Another movie in a similar vein that I enjoyed this year were Knock At The Cabin. Again, a movie that'll have you second guessing yourself right uptil the final reveal.

11. Jawan

OK, I'll be honest. Jawan is probably not the best action movie this year. But yeah, it's my list so I'm going to have it on the list because, well, we're all SRK-simps. I know there's folks who watched the movie and then went about criticizing it as being too over-the-top, but c'mon, admit it! You felt some deeply primal part of you cheering out loud when you saw a 58 year old with a cigar in his mouth, and a belt in his hand, whooping the shit out of nameless goondas. That's it. That's all. Atlee really is in the rarefied space of directors who know how to build stand-up-and-clap moments for our audiences.

Some other standout action flicks from this year were Mission Impossible: Dead Reckoning, John Wick Chapter 4, Silent Night, and Sisu. Funnily, despite being from different parts of the world,  nearly every one of these stars an actor in his 50s as the lead. Looks like global action cinema really has a type.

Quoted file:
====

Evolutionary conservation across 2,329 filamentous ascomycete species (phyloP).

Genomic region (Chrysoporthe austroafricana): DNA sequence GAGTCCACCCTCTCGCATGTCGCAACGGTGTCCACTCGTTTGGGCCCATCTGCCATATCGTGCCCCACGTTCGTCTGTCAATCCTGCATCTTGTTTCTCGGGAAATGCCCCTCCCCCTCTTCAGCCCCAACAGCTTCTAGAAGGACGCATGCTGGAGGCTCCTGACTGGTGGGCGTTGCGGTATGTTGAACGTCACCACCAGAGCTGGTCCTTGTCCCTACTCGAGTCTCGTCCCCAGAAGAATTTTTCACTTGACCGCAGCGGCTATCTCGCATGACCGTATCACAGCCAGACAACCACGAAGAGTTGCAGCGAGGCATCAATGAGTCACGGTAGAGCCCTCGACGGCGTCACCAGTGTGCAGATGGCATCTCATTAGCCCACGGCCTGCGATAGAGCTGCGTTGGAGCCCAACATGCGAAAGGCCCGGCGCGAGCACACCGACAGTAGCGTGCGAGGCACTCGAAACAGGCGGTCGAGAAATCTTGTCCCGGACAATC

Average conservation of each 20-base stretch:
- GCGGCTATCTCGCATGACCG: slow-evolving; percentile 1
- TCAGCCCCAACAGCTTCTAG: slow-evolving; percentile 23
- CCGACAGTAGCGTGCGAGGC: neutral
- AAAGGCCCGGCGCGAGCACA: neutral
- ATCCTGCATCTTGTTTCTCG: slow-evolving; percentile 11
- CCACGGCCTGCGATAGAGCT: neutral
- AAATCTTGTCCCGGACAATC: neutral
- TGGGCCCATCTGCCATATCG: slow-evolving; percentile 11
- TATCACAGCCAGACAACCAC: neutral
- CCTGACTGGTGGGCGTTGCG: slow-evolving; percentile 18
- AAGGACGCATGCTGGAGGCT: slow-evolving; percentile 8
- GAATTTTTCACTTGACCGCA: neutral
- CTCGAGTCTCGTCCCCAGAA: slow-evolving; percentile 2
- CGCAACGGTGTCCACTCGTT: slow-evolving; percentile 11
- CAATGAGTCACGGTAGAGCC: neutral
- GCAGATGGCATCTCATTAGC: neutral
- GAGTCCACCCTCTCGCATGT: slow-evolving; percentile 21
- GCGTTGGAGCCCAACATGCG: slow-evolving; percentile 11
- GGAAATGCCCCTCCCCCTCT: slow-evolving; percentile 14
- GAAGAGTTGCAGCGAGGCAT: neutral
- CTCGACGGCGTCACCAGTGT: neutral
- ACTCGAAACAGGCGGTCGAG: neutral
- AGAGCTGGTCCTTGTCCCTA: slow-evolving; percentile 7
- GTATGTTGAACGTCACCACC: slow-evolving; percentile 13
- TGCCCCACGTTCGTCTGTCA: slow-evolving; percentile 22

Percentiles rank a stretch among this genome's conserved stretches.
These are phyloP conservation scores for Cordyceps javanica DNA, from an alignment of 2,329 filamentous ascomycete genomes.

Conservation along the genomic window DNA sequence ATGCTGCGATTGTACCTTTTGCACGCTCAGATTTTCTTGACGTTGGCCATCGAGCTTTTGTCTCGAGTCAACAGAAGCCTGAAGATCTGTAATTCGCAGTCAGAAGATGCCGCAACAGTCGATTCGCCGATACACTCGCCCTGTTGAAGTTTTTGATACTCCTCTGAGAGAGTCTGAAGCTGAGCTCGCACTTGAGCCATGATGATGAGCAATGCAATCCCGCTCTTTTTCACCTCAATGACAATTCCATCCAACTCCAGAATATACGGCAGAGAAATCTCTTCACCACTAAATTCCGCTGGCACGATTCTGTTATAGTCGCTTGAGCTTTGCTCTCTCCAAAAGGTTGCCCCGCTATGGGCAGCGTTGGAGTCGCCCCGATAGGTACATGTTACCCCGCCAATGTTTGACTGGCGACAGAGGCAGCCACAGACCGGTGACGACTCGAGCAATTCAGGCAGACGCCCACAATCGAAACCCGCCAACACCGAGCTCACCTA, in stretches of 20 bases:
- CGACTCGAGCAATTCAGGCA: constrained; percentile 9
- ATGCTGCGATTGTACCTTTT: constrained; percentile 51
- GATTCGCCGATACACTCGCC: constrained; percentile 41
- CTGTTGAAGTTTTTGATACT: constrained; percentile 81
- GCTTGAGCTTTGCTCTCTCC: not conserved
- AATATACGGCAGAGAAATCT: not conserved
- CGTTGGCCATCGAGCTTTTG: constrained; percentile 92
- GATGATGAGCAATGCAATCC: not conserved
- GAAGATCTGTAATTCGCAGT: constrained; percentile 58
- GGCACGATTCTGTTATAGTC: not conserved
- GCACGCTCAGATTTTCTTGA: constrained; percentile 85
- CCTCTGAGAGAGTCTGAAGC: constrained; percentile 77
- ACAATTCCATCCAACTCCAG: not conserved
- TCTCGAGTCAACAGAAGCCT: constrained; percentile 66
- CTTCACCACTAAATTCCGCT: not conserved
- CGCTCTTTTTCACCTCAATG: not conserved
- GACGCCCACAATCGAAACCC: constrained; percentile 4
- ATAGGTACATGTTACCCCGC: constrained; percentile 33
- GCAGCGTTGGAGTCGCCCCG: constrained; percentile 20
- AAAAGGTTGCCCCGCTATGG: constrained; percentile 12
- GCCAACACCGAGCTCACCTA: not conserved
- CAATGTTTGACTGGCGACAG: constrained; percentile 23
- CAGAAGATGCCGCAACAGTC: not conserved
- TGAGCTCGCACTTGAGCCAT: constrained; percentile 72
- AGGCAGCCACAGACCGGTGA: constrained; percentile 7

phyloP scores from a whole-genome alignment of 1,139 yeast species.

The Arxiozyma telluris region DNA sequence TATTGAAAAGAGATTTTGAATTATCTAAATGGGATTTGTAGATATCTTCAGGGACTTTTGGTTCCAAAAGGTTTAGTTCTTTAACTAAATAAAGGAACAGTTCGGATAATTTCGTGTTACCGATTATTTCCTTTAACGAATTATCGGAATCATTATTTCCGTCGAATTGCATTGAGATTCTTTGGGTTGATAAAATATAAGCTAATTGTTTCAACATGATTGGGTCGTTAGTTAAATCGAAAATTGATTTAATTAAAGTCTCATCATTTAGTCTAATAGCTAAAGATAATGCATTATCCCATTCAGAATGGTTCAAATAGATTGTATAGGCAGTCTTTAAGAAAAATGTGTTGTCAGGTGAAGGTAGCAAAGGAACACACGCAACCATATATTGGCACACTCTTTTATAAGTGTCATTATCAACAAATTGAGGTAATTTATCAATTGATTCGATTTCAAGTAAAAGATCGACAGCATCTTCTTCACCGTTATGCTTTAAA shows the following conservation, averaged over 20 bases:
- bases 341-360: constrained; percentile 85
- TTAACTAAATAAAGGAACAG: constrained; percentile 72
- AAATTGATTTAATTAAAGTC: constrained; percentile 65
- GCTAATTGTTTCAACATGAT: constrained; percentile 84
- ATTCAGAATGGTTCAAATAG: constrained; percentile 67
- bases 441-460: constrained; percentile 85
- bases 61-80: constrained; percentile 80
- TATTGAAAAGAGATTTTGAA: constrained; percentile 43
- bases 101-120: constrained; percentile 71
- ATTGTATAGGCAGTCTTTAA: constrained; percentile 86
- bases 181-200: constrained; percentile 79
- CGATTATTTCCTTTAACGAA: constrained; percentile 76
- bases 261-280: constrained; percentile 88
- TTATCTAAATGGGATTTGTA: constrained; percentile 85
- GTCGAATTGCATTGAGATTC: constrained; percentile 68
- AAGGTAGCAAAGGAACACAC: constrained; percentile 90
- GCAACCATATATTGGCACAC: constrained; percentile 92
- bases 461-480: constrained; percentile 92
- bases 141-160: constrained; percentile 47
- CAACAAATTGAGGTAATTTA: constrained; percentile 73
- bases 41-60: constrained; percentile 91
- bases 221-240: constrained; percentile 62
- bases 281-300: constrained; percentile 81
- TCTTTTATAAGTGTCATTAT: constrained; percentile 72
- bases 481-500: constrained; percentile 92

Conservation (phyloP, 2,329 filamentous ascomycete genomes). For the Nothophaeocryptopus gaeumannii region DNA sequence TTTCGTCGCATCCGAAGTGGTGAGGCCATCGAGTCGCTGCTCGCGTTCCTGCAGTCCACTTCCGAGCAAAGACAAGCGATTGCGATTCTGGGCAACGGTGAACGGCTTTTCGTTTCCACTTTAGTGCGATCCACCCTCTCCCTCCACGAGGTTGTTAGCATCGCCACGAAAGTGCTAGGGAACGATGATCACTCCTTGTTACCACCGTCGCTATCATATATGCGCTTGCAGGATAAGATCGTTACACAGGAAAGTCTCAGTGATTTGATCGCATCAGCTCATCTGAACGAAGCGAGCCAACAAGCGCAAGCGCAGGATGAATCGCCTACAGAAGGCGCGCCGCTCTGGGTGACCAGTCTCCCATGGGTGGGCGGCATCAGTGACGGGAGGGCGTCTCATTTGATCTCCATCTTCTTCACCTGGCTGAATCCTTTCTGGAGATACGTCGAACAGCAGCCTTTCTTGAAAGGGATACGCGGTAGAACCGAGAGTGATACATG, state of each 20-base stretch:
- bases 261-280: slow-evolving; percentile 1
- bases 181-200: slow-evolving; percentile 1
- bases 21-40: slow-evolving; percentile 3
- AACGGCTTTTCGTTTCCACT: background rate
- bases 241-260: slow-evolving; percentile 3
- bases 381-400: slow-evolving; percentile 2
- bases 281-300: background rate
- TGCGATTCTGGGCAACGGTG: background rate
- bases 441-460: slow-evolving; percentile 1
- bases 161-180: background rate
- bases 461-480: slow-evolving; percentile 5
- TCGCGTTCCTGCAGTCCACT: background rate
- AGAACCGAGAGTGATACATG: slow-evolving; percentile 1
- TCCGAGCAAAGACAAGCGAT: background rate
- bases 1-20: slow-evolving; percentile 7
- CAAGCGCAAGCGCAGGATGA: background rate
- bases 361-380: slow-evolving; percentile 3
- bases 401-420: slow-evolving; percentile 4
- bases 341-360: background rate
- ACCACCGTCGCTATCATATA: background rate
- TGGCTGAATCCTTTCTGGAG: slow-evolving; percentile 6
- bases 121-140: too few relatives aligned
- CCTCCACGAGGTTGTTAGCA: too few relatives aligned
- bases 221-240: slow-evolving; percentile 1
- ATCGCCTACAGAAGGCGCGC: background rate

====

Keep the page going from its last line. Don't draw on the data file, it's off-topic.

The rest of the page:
10. Vaalvi


If #11 was about mindless action, #10 goes the other way. On paper, Vaalvi is a simple story about a man who conspires with his mistress to kill his wife. Well, except, absolutely everything that can go wrong, goes wrong in the most hilarious manner. Swapnil Joshi and Anita Date-Kelkar as the husband and wife put forth really fun performances, and the final scene is total genius in the way it ties everything together.

Marathi cinema pops up with absolute gems like this movie every once in a while, and I hope that movies that Vaalvi get more visibility and appreciation outside the state as well.

9. 12th Fail